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      Bi-directional drug-microbiome interactions of anti-diabetics

      review-article

      , , *

      EBioMedicine

      Elsevier

      Diabetes, Drugs, Metformin, Microbiome, Type-2 diabetes, Probiotics, Prebiotics, AGIs, α-Glucosidase inhibitors, AMP, adenosine monophosphate, AMPK, AMP-kinases, BCCA, branched-chain amino acid, cAMP, cyclic AMP, DPP-4, Dipeptidyl peptidase-4, GLP-1, glucagon-like protein-1, HbA1c, hemoglobin A1c, HFD, high-fat diet, HFHSD, high-fat high-sucrose diet, IR, insulin resistance, LPS, lipopolysaccharide, MS, multiple sclerosis, PPAR, peroxisome proliferator-activated receptor, SCFAs, short-chain fatty acids, SGLT, sodium-glucose cotransporters, SGLT2, sodium-dependent glucose transport-2, T2D, type-2 diabetes, IR, insulin resistance, TLR, toll-like receptor, TZDs, thiazolidinediones

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          Abstract

          Type 2 diabetes (T2D) has become a global epidemic. Although several drugs are available to manage T2D, problems associated with person-to-person variability in drug efficacy and potential side-effects remain unresolved. Owing to the emerging role of the gut microbiome in obesity and T2D, the interaction between gut microbes and anti-diabetic drugs and its influence on drugs' functions remains of immediate research interest. On one hand, drugs can manipulate gut microbiome composition and metabolic capacity. Conversely, the metabolic activities of the microbiome and its metabolites can also influence drug metabolism and effects. Hence, understanding this bi-directional drug-microbiome interaction and how it influences the clinical outcomes of antidiabetic drugs can pave the way to develop next-generation strategies to ameliorate diabetes. This review presents evidences demonstrating the putative interactions between anti-diabetic drugs and the gut microbiome, and discusses the potential of microbiome modulators to manipulate drug-microbiome interactions and the drug metabolism.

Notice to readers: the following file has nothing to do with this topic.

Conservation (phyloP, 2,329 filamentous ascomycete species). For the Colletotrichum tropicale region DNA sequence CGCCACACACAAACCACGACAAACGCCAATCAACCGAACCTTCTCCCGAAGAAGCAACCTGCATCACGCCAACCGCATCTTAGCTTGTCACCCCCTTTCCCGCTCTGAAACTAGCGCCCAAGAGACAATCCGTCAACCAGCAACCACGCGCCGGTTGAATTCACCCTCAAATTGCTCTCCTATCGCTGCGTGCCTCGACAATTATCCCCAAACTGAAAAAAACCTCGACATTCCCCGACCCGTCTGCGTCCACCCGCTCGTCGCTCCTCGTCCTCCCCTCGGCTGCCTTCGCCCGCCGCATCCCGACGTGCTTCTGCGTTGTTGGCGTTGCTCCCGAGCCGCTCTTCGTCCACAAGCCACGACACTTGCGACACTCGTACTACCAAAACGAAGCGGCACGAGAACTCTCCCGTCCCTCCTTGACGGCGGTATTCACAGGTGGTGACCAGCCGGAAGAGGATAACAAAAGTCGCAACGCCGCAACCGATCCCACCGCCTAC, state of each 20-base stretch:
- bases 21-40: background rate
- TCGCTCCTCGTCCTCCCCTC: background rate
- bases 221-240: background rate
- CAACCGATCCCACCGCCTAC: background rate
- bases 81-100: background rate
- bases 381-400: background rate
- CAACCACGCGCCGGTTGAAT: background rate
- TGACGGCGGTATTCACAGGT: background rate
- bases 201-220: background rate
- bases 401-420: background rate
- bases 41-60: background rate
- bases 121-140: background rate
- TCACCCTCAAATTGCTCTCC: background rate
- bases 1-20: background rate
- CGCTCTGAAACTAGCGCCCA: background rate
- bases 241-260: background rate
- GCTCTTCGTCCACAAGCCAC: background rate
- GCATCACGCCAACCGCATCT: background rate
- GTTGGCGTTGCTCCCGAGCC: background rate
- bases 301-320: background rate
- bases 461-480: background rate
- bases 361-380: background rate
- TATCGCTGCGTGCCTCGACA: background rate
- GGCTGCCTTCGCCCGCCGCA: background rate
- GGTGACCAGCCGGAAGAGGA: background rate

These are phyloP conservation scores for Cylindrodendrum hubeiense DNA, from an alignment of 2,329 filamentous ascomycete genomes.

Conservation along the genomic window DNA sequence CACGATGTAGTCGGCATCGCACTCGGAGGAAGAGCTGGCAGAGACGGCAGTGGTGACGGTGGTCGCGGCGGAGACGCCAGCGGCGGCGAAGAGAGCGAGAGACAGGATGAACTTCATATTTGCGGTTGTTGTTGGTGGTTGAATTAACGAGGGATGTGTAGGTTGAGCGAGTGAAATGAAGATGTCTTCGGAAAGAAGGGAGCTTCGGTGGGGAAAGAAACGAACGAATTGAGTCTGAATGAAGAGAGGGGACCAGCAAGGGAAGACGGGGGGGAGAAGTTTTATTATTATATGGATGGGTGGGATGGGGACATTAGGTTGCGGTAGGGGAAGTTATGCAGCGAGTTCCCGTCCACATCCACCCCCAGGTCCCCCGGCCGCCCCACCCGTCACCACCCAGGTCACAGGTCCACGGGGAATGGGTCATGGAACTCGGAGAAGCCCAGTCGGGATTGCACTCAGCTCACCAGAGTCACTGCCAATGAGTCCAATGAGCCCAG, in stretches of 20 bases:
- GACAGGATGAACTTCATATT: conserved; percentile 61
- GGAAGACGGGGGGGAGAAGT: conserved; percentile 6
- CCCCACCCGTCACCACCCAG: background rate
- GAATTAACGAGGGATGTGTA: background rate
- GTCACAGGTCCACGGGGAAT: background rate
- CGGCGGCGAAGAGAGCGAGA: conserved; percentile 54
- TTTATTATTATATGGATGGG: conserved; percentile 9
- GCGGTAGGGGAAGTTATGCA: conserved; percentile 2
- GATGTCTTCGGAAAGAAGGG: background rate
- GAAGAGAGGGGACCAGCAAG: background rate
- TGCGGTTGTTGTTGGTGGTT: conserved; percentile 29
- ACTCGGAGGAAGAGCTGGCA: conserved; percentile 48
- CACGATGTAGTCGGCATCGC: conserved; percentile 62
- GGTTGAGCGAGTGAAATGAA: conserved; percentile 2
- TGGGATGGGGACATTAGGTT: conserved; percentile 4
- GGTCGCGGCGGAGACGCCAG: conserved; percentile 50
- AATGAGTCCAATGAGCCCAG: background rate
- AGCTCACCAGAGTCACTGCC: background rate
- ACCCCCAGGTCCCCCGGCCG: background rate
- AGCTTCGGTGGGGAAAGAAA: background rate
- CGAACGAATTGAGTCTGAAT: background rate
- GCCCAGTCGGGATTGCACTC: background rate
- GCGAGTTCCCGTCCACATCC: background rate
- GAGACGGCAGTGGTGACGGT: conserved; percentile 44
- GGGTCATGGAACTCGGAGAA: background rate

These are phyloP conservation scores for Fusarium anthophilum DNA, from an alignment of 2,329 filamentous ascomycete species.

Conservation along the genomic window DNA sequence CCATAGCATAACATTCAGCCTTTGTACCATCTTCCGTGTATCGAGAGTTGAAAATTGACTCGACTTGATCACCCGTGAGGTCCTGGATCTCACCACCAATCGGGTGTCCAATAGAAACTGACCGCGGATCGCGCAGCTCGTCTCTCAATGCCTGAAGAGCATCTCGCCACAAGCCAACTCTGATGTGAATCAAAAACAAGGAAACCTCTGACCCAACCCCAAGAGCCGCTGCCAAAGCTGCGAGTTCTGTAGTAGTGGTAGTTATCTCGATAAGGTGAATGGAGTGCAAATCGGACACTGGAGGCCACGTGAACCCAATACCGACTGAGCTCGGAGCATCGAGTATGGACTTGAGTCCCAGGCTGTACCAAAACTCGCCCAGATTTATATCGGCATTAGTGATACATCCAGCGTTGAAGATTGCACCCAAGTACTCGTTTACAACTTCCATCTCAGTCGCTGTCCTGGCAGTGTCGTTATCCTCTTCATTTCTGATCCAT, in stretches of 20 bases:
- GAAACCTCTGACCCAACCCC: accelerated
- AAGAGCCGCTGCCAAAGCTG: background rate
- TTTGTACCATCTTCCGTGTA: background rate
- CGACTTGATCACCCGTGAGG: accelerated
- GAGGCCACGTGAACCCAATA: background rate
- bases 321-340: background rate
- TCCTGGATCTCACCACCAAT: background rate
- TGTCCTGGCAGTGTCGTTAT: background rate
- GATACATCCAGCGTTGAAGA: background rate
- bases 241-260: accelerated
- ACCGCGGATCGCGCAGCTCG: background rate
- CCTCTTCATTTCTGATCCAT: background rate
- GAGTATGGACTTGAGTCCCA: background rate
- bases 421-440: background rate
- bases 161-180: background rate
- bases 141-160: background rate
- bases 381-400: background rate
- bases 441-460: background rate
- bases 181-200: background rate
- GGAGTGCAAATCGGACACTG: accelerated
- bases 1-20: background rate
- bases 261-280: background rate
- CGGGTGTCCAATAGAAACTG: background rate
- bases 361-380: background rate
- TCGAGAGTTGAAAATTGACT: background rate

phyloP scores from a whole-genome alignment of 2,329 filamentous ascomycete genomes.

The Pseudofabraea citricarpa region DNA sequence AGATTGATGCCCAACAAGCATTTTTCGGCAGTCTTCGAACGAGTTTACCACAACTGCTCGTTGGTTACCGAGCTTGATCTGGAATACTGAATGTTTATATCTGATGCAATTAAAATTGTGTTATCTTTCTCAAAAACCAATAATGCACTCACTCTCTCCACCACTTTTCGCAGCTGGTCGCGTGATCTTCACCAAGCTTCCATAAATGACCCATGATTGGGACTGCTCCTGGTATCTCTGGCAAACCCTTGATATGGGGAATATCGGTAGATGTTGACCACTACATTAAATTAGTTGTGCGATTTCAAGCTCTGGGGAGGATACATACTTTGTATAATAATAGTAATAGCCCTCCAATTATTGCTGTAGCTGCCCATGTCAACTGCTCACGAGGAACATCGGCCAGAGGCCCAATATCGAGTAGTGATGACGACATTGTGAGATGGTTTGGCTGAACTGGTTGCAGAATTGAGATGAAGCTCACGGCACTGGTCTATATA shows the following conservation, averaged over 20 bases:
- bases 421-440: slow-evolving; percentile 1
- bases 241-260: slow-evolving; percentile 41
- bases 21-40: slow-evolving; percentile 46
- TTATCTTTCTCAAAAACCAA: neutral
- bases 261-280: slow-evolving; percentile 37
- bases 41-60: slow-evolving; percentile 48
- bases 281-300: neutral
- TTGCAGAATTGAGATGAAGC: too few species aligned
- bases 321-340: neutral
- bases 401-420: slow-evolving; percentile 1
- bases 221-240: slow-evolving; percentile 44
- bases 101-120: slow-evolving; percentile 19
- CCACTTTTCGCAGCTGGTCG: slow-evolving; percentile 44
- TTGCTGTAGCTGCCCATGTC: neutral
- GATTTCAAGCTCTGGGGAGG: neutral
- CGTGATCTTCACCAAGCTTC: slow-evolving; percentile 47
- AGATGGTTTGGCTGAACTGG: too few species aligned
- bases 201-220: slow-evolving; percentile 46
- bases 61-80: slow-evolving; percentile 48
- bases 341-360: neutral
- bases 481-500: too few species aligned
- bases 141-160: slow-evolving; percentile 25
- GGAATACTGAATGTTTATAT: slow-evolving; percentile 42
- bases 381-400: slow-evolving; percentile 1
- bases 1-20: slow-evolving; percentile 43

Graphical abstract

          Highlights

          • Gut microbes interact with medications used to treat T2D, that at least partially mediates potential benefits of these drugs.

          • Anti-diabetic drugs impact gut microbiome and its metabolic activity and vice-versa.

          • Understanding the dynamics of drug-microbiome cross-talk would offer better therapeutic outcomes for diabetes.

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          Most cited references 46

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          Differential expression of peroxisome proliferator-activated receptors (PPARs): tissue distribution of PPAR-alpha, -beta, and -gamma in the adult rat.

          Peroxisome proliferator-activated receptors (PPARs) are members of the nuclear hormone receptor superfamily that can be activated by various xenobiotics and natural fatty acids. These transcription factors primarily regulate genes involved in lipid metabolism and also play a role in adipocyte differentiation. We present the expression patterns of the PPAR subtypes in the adult rat, determined by in situ hybridization using specific probes for PPAR-alpha, -beta and -gamma, and by immunohistochemistry using a polyclonal antibody that recognizes the three rat PPAR subtypes. In numerous cell types from either ectodermal, mesodermal, or endodermal origin, PPARs are coexpressed, with relative levels varying between them from one cell type to the other. PPAR-alpha is highly expressed in hepatocytes, cardiomyocytes, enterocytes, and the proximal tubule cells of kidney. PPAR-beta is expressed ubiquitously and often at higher levels than PPAR-alpha and -gamma. PPAR-gamma is expressed predominantly in adipose tissue and the immune system. Our results suggest new potential directions to investigate the functions of the different PPAR subtypes.
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            Interactions between Gut Microbiota, Host Genetics and Diet Modulate the Predisposition to Obesity and Metabolic Syndrome.